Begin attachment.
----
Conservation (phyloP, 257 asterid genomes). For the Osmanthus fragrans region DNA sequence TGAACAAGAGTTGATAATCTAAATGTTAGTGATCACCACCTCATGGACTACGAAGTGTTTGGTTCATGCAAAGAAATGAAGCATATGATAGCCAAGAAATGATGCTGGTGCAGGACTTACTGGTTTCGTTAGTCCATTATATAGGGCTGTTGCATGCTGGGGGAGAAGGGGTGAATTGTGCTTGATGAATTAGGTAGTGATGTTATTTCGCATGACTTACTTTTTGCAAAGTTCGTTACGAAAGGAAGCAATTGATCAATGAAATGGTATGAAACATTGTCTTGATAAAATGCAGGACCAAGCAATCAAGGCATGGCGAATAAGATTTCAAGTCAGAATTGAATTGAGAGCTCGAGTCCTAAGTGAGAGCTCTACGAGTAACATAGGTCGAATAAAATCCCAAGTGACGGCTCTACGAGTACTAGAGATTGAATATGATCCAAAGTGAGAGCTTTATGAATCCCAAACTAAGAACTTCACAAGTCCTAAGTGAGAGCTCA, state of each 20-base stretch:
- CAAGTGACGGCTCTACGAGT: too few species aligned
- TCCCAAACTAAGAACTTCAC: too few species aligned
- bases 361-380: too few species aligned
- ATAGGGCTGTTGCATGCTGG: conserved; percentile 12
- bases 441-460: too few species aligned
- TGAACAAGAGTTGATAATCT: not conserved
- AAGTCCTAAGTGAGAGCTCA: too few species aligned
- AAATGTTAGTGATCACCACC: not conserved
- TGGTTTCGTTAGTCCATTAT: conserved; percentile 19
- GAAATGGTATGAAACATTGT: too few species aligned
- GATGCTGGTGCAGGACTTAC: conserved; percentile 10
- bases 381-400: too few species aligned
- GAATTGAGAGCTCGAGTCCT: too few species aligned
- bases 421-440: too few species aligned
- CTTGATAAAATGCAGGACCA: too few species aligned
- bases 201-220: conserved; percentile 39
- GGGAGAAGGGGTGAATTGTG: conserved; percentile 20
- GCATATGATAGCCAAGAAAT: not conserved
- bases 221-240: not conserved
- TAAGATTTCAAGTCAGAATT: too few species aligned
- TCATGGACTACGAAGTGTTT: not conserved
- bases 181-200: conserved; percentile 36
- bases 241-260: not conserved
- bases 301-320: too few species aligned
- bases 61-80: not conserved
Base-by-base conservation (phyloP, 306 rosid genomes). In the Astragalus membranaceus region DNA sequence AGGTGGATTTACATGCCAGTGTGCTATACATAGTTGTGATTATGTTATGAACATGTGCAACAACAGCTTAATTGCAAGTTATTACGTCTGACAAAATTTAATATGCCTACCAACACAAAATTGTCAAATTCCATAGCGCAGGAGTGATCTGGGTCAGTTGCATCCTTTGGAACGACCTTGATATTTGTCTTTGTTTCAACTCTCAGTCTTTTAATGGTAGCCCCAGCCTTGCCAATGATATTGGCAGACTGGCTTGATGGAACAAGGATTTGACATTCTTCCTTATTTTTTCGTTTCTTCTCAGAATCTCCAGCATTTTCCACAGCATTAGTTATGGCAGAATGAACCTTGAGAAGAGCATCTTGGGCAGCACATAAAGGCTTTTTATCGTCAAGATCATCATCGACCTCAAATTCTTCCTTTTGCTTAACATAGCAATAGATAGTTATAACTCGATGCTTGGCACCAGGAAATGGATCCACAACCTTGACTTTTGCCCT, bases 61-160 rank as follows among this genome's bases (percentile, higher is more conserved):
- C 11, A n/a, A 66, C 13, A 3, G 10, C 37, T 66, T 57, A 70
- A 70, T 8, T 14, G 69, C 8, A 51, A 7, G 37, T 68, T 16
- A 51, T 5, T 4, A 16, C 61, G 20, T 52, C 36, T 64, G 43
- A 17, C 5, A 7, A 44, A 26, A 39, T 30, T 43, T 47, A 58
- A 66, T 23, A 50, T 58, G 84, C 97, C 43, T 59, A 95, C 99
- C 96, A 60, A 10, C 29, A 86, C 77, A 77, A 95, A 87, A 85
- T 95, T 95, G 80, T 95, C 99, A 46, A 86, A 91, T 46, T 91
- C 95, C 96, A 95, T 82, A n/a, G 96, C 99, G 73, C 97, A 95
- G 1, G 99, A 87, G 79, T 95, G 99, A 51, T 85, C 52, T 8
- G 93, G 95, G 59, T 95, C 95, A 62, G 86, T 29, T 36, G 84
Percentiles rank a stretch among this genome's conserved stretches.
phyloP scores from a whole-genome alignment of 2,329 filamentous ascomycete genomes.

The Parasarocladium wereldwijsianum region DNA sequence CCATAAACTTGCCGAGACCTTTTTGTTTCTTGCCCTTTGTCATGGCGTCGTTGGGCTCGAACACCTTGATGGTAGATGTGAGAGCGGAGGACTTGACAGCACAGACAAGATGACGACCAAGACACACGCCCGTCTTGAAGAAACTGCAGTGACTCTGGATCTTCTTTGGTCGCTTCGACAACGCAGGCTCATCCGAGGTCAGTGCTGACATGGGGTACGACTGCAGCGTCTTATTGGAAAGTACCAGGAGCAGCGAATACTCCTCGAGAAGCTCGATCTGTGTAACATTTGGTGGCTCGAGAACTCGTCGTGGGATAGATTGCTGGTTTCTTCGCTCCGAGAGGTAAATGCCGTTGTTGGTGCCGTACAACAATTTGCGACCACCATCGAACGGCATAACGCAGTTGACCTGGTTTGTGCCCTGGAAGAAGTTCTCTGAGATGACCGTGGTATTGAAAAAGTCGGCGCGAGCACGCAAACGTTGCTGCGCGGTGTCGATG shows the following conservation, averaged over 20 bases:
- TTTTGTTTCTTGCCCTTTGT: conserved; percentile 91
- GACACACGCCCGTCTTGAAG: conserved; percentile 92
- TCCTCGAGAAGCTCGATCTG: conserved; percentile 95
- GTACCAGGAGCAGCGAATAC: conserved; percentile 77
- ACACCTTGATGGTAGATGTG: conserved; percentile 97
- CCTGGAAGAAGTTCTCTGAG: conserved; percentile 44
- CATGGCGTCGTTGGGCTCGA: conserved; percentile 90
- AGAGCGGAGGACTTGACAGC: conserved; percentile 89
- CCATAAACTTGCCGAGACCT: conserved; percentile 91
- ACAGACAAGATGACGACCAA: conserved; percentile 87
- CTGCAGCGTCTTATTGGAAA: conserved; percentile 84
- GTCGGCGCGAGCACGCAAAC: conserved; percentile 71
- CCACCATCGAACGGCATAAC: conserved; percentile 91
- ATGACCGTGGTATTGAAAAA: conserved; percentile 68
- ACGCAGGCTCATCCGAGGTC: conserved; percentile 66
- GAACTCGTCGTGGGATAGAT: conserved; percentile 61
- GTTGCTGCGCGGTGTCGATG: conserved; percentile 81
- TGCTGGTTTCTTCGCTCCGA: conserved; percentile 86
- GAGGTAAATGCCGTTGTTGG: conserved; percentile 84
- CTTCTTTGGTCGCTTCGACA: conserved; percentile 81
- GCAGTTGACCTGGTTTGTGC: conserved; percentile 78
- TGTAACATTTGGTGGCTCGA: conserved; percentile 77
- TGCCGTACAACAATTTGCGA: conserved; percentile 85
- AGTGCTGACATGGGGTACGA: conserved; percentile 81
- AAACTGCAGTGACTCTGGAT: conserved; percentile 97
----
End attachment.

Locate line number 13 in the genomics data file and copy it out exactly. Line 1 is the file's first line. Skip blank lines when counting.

- bases 381-400: too few species aligned